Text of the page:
The ability to store and retrieve information external to the mind
stimulated the greatest advancement in human knowledge.
Storing and retrieving information external to the mind, is a uniquely
human activity. It is the foundation upon which all of our scientific
and medical progress is built.
Gutenburg's perfection of movable type, preceded modern healthcare.
Movable type allowed more people to store and retrieve information
than ever before, and seeded the growth of medical knowledge.
The "Technical Century"
"The greatest technological revolution of the past century was
not in information and communication and computing at all; it was
In 1899 the "Information Age" was already well under way.
In 1822, Charles Babbage proposed building a machine called the
"Difference Engine" to automatically calculate mathematical tables.
The Difference Engine was only partially completed when Babbage
conceived the idea of another, more sophisticated machine called
an "Analytical Engine". In 1876, only five years after Babbage's
death, an obscure inventor called George Barnard Grant exhibited
a "Difference Engine" of his own in the US.
In 1899 approximately 2,500 automobiles were manufactured. In the
same year two bicycle mechanics, were making key discoveries about
the requirements of controlled flight that would enable them to
invent the airplane only 4 years later.
In the previous 20 years the number of electrical generating plants
had grown from 1 to 2,000 in the US alone. In 1901 there was a telephone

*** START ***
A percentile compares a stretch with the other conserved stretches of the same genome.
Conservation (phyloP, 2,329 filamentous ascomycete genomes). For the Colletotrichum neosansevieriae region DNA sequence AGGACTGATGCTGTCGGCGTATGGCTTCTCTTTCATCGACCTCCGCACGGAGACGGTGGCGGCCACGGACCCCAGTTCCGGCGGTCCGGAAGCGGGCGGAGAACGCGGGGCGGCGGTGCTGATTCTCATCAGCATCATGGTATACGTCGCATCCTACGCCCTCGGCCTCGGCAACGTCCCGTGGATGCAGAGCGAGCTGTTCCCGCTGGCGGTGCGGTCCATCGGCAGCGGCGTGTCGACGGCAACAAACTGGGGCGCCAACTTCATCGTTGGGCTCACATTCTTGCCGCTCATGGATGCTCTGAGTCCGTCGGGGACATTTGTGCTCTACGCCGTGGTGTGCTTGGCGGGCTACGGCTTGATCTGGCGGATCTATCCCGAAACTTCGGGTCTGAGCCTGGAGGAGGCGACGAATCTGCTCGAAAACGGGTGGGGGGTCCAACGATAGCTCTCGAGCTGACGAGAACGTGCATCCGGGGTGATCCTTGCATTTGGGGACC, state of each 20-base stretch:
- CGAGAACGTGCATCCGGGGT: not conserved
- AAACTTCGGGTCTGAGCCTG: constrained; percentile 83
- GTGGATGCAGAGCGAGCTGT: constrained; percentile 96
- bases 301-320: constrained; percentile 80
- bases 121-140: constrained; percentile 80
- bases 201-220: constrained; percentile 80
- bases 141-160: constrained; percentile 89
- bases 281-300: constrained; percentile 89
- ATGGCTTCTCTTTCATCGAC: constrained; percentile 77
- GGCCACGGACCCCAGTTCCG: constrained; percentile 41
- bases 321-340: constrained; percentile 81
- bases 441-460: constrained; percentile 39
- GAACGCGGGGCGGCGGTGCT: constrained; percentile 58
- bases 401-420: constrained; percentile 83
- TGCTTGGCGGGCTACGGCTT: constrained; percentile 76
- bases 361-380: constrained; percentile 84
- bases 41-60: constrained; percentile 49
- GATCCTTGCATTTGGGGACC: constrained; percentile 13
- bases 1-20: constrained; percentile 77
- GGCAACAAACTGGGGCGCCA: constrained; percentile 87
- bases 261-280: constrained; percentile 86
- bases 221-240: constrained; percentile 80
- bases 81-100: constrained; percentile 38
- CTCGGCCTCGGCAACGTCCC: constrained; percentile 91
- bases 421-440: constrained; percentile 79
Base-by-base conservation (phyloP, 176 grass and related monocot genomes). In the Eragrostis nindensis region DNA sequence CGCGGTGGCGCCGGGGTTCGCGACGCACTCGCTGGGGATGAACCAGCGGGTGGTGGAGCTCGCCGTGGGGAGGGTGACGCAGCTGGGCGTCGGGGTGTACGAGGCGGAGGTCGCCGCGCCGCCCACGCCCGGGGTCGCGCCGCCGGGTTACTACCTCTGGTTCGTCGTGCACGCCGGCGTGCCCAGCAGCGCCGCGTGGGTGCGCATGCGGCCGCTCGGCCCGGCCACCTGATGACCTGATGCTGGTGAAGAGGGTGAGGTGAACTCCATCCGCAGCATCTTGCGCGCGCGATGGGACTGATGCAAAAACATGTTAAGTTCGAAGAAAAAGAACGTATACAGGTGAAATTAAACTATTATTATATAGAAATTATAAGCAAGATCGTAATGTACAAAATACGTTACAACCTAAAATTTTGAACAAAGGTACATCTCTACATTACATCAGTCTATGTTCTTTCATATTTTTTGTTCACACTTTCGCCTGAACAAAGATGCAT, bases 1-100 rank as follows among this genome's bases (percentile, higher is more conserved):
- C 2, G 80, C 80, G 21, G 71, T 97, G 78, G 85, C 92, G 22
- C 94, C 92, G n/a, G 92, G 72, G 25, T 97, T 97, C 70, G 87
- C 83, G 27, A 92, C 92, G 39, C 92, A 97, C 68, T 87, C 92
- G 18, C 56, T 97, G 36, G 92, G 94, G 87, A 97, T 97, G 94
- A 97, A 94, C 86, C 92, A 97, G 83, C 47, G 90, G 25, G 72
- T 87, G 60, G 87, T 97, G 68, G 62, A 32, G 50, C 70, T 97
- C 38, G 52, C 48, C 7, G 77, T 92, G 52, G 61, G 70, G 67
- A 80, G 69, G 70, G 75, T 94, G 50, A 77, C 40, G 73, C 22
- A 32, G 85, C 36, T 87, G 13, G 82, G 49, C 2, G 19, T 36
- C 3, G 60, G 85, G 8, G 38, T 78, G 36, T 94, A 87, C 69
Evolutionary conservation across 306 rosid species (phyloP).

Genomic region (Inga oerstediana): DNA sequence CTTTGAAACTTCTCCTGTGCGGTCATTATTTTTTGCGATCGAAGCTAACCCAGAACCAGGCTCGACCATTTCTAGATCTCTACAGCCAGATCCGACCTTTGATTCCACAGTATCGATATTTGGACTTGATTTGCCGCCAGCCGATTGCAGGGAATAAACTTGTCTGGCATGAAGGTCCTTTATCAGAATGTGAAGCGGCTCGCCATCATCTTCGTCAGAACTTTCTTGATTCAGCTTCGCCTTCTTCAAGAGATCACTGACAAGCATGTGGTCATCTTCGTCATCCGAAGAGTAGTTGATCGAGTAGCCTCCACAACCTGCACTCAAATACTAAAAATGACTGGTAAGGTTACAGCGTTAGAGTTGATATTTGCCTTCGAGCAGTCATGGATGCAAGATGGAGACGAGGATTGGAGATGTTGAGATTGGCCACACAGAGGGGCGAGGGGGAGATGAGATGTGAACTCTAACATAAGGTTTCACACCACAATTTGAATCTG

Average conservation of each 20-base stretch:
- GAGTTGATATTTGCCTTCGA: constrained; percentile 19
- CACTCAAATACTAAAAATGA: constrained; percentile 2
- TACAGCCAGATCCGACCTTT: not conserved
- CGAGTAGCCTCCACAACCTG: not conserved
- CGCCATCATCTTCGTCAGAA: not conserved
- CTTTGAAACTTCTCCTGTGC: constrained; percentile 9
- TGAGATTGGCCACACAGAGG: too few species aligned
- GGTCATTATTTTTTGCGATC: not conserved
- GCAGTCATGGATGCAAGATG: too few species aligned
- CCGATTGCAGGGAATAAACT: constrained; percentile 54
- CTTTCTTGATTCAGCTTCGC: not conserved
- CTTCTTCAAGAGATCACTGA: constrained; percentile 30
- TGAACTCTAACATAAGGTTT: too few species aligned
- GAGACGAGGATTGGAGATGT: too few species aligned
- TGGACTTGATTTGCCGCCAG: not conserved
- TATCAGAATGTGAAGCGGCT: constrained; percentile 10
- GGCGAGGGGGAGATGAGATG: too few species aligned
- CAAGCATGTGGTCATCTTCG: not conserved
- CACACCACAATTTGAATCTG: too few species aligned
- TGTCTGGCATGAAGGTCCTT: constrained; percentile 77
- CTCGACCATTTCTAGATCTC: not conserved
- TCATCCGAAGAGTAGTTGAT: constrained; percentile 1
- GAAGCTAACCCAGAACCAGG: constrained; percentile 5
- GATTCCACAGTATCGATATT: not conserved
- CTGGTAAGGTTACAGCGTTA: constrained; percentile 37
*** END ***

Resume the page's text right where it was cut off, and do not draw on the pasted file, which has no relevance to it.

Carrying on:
for every 10 homes in the US. A number that grew by leaps and bounds,
and the instrument transformed the way people live and exchange
information. The telephone accelerated the progress started by the
telegraph, by knitting together the world into a vast interlocked
web of people sharing information. Radio would appear within a generation
accelerating the process even further.
In contrast the life expectancy in the US was still only 47. Today
it is 77. A hundred years ago healthcare practitioners were just
beginning to accept the Germ Theory of disease. Anesthesia and Disinfection
were commonplace, although in a form not nearly as sophisticated
as today, but beyond those advances much of healthcare was medieval.
In the past century healthcare has changed beyond recognition. The
list of accomplishments is staggering.
So, 100 years ago we didn't have an Internet or cell phones, but
we did have telephones for instant communication; we didn't have
747's but we were learning to fly; we didn't have TV but almost
anyone had access to newspapers and books. We didn't have modern
healthcare, and here there is no "but". 100 years ago modern healthcare
did not exist. It is fair to say that the greatest revolution of
the past 100 years and into the foreseeable future, is in Health
and not IT.
However it is also fair to say that with out the revolution in
IT the revolution in Healthcare could never have occurred.
Technology Advances in Healthcare
Technology in direct patient care will continue to expand through
the use of mobile computing devices and dramatically affect how
healthcare is practiced in the future. These mobile computing devices
will transform data into valuable information at the point-of-care.
Nurses can help support the implementation of mobile computing devices
that provide value to the practice of healthcare, and promote patient
care delivery, related outcomes, and overall satisfaction.
The "Century of Health"
IT has facilitated all of the advancements in healthcare. And now
the pace is picking up: mobile computing can only accelerate the
pace of progress. The "Age of Health" is here, but it is dependent
on the effective storage and retrieval of information at the point-of-care.
Mobile computing is the Future of Healthcare.
Notes: (1) Frederick Allen, American Heritage of
Invention & Technology, Winter 2000-Volume 15 /Number 3